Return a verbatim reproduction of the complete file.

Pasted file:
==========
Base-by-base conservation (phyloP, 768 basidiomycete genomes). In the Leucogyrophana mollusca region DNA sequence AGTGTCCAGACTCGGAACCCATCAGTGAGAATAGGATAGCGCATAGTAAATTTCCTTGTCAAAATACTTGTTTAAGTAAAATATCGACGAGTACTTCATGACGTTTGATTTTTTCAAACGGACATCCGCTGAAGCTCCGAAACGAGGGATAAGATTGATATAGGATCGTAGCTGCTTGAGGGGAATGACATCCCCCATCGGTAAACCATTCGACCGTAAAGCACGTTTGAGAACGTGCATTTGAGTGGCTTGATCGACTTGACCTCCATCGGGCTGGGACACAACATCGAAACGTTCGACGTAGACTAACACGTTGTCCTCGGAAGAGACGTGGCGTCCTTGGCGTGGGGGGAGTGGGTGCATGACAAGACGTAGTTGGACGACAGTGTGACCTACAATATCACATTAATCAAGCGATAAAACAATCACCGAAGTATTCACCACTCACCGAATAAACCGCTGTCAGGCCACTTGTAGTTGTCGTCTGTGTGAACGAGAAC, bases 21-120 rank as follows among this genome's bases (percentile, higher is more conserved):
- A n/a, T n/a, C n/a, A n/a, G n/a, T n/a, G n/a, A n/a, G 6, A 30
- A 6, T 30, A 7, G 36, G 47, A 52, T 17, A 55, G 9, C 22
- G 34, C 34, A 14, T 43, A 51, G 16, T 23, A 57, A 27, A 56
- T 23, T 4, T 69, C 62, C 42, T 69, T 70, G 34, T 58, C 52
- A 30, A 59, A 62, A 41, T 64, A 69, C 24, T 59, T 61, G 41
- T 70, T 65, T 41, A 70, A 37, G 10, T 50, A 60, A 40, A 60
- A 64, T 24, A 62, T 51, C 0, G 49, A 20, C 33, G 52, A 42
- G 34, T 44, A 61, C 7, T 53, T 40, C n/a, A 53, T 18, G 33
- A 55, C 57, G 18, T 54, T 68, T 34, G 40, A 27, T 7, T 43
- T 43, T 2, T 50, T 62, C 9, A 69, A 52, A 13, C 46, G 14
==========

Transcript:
Base-by-base conservation (phyloP, 768 basidiomycete genomes). In the Leucogyrophana mollusca region DNA sequence AGTGTCCAGACTCGGAACCCATCAGTGAGAATAGGATAGCGCATAGTAAATTTCCTTGTCAAAATACTTGTTTAAGTAAAATATCGACGAGTACTTCATGACGTTTGATTTTTTCAAACGGACATCCGCTGAAGCTCCGAAACGAGGGATAAGATTGATATAGGATCGTAGCTGCTTGAGGGGAATGACATCCCCCATCGGTAAACCATTCGACCGTAAAGCACGTTTGAGAACGTGCATTTGAGTGGCTTGATCGACTTGACCTCCATCGGGCTGGGACACAACATCGAAACGTTCGACGTAGACTAACACGTTGTCCTCGGAAGAGACGTGGCGTCCTTGGCGTGGGGGGAGTGGGTGCATGACAAGACGTAGTTGGACGACAGTGTGACCTACAATATCACATTAATCAAGCGATAAAACAATCACCGAAGTATTCACCACTCACCGAATAAACCGCTGTCAGGCCACTTGTAGTTGTCGTCTGTGTGAACGAGAAC, bases 21-120 rank as follows among this genome's bases (percentile, higher is more conserved):
- A n/a, T n/a, C n/a, A n/a, G n/a, T n/a, G n/a, A n/a, G 6, A 30
- A 6, T 30, A 7, G 36, G 47, A 52, T 17, A 55, G 9, C 22
- G 34, C 34, A 14, T 43, A 51, G 16, T 23, A 57, A 27, A 56
- T 23, T 4, T 69, C 62, C 42, T 69, T 70, G 34, T 58, C 52
- A 30, A 59, A 62, A 41, T 64, A 69, C 24, T 59, T 61, G 41
- T 70, T 65, T 41, A 70, A 37, G 10, T 50, A 60, A 40, A 60
- A 64, T 24, A 62, T 51, C 0, G 49, A 20, C 33, G 52, A 42
- G 34, T 44, A 61, C 7, T 53, T 40, C n/a, A 53, T 18, G 33
- A 55, C 57, G 18, T 54, T 68, T 34, G 40, A 27, T 7, T 43
- T 43, T 2, T 50, T 62, C 9, A 69, A 52, A 13, C 46, G 14